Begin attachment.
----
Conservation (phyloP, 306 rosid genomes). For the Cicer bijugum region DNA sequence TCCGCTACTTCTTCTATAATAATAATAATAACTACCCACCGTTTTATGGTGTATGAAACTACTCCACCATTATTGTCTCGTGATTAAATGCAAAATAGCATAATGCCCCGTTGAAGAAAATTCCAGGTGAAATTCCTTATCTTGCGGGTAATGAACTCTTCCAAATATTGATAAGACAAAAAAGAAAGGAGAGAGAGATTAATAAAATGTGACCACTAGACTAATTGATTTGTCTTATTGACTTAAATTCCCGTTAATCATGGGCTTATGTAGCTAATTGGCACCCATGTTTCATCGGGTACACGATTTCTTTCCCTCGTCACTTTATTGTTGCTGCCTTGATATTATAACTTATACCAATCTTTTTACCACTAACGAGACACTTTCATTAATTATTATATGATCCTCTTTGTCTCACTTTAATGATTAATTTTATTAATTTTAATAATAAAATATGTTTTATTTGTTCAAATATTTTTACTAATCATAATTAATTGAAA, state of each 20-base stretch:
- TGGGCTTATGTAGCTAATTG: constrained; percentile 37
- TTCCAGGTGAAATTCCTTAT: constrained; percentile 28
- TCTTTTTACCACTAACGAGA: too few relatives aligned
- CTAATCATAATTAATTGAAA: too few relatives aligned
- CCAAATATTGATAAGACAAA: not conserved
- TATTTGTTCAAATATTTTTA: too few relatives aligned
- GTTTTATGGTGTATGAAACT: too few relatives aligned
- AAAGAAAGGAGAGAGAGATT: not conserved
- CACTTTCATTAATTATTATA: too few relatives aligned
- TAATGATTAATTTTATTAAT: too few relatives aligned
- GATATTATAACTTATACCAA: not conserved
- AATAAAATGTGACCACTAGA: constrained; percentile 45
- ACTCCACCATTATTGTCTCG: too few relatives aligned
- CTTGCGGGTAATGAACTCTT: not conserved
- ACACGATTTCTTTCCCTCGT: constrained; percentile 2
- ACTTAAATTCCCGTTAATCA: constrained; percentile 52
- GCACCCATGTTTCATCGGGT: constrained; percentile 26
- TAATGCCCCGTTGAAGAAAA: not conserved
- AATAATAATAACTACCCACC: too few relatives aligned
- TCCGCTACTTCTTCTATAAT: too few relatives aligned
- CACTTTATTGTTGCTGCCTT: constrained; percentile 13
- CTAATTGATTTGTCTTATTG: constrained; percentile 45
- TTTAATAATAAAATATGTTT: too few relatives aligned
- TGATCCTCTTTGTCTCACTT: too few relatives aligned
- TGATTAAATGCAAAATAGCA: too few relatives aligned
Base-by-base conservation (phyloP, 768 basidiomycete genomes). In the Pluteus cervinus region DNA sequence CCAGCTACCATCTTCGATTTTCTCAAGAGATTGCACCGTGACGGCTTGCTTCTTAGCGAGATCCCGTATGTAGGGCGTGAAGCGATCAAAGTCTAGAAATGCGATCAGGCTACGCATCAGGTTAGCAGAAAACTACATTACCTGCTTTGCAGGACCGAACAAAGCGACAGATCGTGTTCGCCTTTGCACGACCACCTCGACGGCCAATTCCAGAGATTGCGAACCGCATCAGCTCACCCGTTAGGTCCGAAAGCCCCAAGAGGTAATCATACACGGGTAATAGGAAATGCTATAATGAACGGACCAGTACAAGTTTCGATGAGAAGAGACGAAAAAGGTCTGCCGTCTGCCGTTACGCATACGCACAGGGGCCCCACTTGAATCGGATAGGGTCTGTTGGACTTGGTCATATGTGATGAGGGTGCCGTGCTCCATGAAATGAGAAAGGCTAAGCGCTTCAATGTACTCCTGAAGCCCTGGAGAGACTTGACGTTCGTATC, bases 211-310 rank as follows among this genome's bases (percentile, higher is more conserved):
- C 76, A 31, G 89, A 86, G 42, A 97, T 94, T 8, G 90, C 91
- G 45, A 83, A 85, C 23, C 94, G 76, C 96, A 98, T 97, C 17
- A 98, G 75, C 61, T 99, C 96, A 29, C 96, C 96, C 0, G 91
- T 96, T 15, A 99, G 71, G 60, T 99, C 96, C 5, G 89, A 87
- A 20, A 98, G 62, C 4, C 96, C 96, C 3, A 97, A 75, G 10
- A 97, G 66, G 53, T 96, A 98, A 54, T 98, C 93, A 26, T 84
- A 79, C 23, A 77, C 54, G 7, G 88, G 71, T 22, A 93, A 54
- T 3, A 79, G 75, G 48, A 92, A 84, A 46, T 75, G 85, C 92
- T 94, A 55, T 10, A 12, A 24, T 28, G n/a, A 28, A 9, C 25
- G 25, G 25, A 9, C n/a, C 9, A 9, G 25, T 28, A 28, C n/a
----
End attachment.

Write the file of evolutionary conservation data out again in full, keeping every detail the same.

Conservation (phyloP, 306 rosid genomes). For the Cicer bijugum region DNA sequence TCCGCTACTTCTTCTATAATAATAATAATAACTACCCACCGTTTTATGGTGTATGAAACTACTCCACCATTATTGTCTCGTGATTAAATGCAAAATAGCATAATGCCCCGTTGAAGAAAATTCCAGGTGAAATTCCTTATCTTGCGGGTAATGAACTCTTCCAAATATTGATAAGACAAAAAAGAAAGGAGAGAGAGATTAATAAAATGTGACCACTAGACTAATTGATTTGTCTTATTGACTTAAATTCCCGTTAATCATGGGCTTATGTAGCTAATTGGCACCCATGTTTCATCGGGTACACGATTTCTTTCCCTCGTCACTTTATTGTTGCTGCCTTGATATTATAACTTATACCAATCTTTTTACCACTAACGAGACACTTTCATTAATTATTATATGATCCTCTTTGTCTCACTTTAATGATTAATTTTATTAATTTTAATAATAAAATATGTTTTATTTGTTCAAATATTTTTACTAATCATAATTAATTGAAA, state of each 20-base stretch:
- TGGGCTTATGTAGCTAATTG: constrained; percentile 37
- TTCCAGGTGAAATTCCTTAT: constrained; percentile 28
- TCTTTTTACCACTAACGAGA: too few relatives aligned
- CTAATCATAATTAATTGAAA: too few relatives aligned
- CCAAATATTGATAAGACAAA: not conserved
- TATTTGTTCAAATATTTTTA: too few relatives aligned
- GTTTTATGGTGTATGAAACT: too few relatives aligned
- AAAGAAAGGAGAGAGAGATT: not conserved
- CACTTTCATTAATTATTATA: too few relatives aligned
- TAATGATTAATTTTATTAAT: too few relatives aligned
- GATATTATAACTTATACCAA: not conserved
- AATAAAATGTGACCACTAGA: constrained; percentile 45
- ACTCCACCATTATTGTCTCG: too few relatives aligned
- CTTGCGGGTAATGAACTCTT: not conserved
- ACACGATTTCTTTCCCTCGT: constrained; percentile 2
- ACTTAAATTCCCGTTAATCA: constrained; percentile 52
- GCACCCATGTTTCATCGGGT: constrained; percentile 26
- TAATGCCCCGTTGAAGAAAA: not conserved
- AATAATAATAACTACCCACC: too few relatives aligned
- TCCGCTACTTCTTCTATAAT: too few relatives aligned
- CACTTTATTGTTGCTGCCTT: constrained; percentile 13
- CTAATTGATTTGTCTTATTG: constrained; percentile 45
- TTTAATAATAAAATATGTTT: too few relatives aligned
- TGATCCTCTTTGTCTCACTT: too few relatives aligned
- TGATTAAATGCAAAATAGCA: too few relatives aligned
Base-by-base conservation (phyloP, 768 basidiomycete genomes). In the Pluteus cervinus region DNA sequence CCAGCTACCATCTTCGATTTTCTCAAGAGATTGCACCGTGACGGCTTGCTTCTTAGCGAGATCCCGTATGTAGGGCGTGAAGCGATCAAAGTCTAGAAATGCGATCAGGCTACGCATCAGGTTAGCAGAAAACTACATTACCTGCTTTGCAGGACCGAACAAAGCGACAGATCGTGTTCGCCTTTGCACGACCACCTCGACGGCCAATTCCAGAGATTGCGAACCGCATCAGCTCACCCGTTAGGTCCGAAAGCCCCAAGAGGTAATCATACACGGGTAATAGGAAATGCTATAATGAACGGACCAGTACAAGTTTCGATGAGAAGAGACGAAAAAGGTCTGCCGTCTGCCGTTACGCATACGCACAGGGGCCCCACTTGAATCGGATAGGGTCTGTTGGACTTGGTCATATGTGATGAGGGTGCCGTGCTCCATGAAATGAGAAAGGCTAAGCGCTTCAATGTACTCCTGAAGCCCTGGAGAGACTTGACGTTCGTATC, bases 211-310 rank as follows among this genome's bases (percentile, higher is more conserved):
- C 76, A 31, G 89, A 86, G 42, A 97, T 94, T 8, G 90, C 91
- G 45, A 83, A 85, C 23, C 94, G 76, C 96, A 98, T 97, C 17
- A 98, G 75, C 61, T 99, C 96, A 29, C 96, C 96, C 0, G 91
- T 96, T 15, A 99, G 71, G 60, T 99, C 96, C 5, G 89, A 87
- A 20, A 98, G 62, C 4, C 96, C 96, C 3, A 97, A 75, G 10
- A 97, G 66, G 53, T 96, A 98, A 54, T 98, C 93, A 26, T 84
- A 79, C 23, A 77, C 54, G 7, G 88, G 71, T 22, A 93, A 54
- T 3, A 79, G 75, G 48, A 92, A 84, A 46, T 75, G 85, C 92
- T 94, A 55, T 10, A 12, A 24, T 28, G n/a, A 28, A 9, C 25
- G 25, G 25, A 9, C n/a, C 9, A 9, G 25, T 28, A 28, C n/a